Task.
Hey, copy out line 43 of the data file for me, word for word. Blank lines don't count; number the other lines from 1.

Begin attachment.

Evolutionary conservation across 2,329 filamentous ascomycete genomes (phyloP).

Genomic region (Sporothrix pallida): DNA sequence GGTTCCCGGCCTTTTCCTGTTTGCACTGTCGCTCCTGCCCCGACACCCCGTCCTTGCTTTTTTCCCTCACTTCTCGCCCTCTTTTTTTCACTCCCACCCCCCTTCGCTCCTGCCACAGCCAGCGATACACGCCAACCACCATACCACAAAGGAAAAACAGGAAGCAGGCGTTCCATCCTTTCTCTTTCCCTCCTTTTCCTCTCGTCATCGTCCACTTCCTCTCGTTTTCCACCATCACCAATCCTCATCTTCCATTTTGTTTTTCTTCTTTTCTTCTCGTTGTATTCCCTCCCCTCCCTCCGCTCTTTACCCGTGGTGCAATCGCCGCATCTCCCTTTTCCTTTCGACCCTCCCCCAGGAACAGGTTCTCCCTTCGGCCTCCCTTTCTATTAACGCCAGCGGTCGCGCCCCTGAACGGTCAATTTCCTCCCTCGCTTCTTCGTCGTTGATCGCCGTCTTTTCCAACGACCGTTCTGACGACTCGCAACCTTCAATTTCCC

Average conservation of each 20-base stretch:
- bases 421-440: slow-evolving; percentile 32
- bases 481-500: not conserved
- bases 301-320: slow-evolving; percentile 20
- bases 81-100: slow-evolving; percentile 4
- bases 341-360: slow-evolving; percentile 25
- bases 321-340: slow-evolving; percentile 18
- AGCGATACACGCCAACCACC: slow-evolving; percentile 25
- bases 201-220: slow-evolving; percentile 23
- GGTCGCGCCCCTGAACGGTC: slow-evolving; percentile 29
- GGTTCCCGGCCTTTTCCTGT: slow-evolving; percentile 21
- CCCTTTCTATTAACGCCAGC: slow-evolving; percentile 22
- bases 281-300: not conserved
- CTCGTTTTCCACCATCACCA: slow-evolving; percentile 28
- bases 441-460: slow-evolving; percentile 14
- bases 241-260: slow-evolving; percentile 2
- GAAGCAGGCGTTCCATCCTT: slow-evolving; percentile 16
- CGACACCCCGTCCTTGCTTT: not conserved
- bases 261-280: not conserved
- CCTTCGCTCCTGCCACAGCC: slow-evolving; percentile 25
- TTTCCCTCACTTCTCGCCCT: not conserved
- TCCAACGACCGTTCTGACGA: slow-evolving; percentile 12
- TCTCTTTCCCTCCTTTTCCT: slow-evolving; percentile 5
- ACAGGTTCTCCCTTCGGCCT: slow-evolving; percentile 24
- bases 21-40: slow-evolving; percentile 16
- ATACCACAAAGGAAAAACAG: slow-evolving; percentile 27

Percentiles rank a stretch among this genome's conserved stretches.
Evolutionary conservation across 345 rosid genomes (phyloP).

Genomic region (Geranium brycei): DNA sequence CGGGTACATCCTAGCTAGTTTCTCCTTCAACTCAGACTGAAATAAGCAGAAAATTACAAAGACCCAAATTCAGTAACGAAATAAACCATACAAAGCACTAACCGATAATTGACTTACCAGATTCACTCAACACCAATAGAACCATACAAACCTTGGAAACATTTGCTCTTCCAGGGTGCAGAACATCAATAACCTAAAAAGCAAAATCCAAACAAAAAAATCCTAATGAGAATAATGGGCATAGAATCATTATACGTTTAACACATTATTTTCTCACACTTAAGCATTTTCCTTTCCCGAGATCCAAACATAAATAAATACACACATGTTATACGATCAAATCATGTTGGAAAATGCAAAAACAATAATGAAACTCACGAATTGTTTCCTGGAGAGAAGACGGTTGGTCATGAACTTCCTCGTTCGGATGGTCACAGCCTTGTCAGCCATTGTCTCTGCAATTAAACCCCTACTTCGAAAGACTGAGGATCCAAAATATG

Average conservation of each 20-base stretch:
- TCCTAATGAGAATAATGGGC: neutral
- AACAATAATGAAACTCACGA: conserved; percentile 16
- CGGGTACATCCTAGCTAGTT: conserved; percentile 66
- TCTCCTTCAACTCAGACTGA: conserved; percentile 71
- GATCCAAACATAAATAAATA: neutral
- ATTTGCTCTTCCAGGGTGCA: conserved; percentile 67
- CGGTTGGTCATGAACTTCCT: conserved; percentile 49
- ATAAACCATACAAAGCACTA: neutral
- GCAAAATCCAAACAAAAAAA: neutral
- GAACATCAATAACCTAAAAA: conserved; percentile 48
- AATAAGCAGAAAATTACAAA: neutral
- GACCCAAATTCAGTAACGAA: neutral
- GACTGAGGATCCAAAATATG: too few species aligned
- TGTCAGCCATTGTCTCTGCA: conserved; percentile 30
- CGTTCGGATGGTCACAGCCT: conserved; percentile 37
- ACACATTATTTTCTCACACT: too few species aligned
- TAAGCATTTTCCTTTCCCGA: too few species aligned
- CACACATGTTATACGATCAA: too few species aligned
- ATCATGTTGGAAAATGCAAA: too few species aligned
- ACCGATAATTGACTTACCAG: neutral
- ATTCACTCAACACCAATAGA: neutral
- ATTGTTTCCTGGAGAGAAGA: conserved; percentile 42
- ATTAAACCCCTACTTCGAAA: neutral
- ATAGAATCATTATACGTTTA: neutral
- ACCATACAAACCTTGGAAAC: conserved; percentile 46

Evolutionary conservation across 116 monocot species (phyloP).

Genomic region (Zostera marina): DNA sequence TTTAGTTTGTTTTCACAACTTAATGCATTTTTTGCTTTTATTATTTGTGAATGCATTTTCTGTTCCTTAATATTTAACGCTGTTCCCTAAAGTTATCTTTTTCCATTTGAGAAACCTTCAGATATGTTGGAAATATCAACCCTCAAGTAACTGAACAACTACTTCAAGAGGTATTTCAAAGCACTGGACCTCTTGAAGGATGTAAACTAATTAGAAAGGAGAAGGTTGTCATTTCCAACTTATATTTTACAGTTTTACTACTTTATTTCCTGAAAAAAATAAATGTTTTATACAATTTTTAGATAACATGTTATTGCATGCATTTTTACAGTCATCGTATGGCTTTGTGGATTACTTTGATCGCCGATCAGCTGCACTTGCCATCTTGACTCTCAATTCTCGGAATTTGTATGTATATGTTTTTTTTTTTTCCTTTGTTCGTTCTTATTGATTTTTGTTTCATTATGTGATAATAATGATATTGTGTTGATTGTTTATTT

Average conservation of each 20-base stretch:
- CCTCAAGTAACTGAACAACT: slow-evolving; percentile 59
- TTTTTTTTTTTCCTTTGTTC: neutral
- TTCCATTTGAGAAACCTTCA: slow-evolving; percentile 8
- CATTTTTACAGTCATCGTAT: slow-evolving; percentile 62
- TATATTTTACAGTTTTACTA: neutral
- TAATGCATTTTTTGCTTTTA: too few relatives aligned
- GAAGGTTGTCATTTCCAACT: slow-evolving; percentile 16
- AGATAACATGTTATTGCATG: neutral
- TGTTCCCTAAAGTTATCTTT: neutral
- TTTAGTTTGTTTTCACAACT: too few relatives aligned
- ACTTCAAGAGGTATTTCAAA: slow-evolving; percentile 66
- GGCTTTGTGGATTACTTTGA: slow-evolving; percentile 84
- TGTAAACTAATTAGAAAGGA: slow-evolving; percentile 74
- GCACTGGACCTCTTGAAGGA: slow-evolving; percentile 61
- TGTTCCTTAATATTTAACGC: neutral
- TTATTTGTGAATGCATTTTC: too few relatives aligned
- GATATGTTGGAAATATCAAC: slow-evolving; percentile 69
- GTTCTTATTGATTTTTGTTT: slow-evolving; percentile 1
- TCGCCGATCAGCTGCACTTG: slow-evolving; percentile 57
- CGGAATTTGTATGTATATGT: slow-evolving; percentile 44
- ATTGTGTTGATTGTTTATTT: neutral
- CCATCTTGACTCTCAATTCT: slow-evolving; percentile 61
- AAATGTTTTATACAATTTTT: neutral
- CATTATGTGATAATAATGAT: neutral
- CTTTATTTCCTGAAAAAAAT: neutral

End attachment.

- AATAAGCAGAAAATTACAAA: neutral